Some Indian specialists in environmental science have been researching how preserving natural water resources and its harnessing over man-made water solutions must be considered in their country.
The thought is that the overabundance of artificial infrastructure will eventually consume the natural infrastructure that the land provides.
A big part of the discussion is how to go about the maintenance of river floodplains.
The Hindu reports:
“Some floodplains, such as those of Himalayan rivers, contain up to 20 times more water than the virgin flow in rivers in a year. Since recharge is by rainfall and during late floods, the water quality is good. If we conserve and use the floodplain, it can be a self-sustaining aquifer wherein every year, the river and floodplain are preserved in the same healthy condition as the year before…
…Preserving the floodplain in a pristine condition is essential for this scheme to work. Land on the floodplains can be leased from farmers in return for a fixed income from the water sold to cities. The farmers can be encouraged to grow orchards/food forests to secure and restore the ecological balance of the river ecosystem.”
There is also much consideration going on about whether the strain placed on harvesting mineral water from the mountains is truly necessary.
An alternative suggestion is that underground aquifers in forested areas could be tapped into, as they provide water just as pure as the spring water in most cases.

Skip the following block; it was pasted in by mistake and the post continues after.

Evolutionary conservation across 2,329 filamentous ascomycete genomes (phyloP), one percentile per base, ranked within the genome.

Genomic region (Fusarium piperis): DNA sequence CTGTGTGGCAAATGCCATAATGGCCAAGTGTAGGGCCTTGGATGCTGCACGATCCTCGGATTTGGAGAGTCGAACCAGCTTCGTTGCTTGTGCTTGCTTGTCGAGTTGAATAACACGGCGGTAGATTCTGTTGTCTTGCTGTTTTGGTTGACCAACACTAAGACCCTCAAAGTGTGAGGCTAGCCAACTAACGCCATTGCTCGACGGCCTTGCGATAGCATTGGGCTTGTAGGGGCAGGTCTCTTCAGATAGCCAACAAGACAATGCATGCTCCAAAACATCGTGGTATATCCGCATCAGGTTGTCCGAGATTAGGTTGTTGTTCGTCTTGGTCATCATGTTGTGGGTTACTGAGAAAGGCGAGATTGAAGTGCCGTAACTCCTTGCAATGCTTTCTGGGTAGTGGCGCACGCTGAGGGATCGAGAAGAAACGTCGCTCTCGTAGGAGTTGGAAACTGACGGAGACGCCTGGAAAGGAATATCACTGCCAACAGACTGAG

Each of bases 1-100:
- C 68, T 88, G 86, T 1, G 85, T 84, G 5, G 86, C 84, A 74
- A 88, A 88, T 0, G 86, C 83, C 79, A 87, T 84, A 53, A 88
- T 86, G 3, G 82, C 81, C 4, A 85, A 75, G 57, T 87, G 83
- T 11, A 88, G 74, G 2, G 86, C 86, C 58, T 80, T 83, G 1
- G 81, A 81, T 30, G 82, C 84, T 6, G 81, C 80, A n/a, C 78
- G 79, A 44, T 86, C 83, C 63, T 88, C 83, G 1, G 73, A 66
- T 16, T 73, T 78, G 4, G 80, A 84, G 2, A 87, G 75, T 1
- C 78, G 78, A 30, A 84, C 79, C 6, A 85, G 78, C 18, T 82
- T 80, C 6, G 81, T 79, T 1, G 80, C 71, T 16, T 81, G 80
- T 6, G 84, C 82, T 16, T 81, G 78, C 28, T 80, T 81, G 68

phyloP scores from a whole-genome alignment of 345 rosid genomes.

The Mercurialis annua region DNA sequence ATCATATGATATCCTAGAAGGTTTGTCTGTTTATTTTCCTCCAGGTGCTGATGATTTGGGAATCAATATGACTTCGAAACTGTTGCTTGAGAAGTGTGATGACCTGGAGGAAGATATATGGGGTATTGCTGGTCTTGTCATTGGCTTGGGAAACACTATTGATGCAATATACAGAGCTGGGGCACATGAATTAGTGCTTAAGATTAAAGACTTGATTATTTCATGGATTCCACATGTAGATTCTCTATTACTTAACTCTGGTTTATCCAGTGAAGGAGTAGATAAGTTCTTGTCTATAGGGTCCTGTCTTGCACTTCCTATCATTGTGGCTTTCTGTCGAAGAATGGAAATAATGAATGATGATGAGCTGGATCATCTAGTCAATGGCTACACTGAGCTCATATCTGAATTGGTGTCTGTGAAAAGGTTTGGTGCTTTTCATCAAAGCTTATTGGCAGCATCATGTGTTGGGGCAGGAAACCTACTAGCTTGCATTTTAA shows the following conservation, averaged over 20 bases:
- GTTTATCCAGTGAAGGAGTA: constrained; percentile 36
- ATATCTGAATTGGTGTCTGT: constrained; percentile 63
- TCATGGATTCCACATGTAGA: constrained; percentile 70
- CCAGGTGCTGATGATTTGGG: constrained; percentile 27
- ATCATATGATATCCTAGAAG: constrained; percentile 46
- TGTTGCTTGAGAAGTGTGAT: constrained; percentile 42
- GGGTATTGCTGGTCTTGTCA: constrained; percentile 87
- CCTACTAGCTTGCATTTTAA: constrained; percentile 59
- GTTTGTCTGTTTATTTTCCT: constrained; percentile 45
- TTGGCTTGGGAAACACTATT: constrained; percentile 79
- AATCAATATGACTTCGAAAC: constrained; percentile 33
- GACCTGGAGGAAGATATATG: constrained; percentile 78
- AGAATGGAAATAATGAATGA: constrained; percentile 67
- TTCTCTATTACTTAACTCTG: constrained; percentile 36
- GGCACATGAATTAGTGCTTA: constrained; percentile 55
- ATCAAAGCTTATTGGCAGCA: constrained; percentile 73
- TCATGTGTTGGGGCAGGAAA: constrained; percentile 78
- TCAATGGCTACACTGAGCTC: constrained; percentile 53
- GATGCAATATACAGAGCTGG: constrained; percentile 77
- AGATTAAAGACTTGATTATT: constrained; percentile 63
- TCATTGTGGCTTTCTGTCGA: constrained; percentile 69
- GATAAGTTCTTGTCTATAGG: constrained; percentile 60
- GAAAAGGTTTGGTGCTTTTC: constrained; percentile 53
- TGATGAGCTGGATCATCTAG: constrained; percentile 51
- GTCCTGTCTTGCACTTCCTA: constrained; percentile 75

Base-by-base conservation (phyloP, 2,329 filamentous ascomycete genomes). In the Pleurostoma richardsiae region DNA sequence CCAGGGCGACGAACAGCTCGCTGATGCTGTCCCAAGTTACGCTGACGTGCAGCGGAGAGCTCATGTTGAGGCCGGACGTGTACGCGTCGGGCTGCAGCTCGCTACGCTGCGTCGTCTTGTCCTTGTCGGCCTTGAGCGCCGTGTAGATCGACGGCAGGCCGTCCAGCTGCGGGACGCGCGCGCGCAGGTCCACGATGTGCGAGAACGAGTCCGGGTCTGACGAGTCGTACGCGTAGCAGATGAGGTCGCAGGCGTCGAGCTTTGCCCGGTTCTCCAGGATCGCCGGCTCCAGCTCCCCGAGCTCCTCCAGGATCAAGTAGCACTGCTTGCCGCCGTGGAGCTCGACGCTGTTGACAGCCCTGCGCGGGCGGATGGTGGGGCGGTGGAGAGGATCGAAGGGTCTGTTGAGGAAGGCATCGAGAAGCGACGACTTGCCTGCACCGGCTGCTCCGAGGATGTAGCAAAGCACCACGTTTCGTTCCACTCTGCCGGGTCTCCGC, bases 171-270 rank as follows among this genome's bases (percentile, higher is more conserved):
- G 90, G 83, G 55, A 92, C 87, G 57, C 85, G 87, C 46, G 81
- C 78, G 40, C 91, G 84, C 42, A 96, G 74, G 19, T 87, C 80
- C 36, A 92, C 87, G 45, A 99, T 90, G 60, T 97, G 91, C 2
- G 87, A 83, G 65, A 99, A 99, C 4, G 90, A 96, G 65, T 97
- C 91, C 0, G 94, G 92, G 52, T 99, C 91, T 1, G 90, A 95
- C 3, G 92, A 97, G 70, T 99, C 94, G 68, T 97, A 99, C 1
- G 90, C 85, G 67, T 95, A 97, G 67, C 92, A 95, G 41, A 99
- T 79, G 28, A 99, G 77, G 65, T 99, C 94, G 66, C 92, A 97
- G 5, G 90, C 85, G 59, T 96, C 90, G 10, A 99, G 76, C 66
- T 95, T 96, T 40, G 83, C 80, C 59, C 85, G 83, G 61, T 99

If this were to be implemented as a solution, forests could then be protected as mineral water sanctuaries – solving two problems at once: the current deforestation trend and the over-dependence on mountain spring water.
These ideas are just the beginning of a new wave of thinking outside the box to solve water supply and infrastructure issues worldwide.
The article presents an alternative solution to the increasing demands for water especially in rapidly growing cities and urban areas.
Rather than the conventional methods of building more infrastructure, which tends to be invasive and expensive, learning to work with nature and using natural infrastructures offers a more sustainable option to address long-term water demands.
Future demand planning is a core component of infrastructure management planning.
Future demand planning should be approached holistically by examining asset, non-asset, and alternative solutions.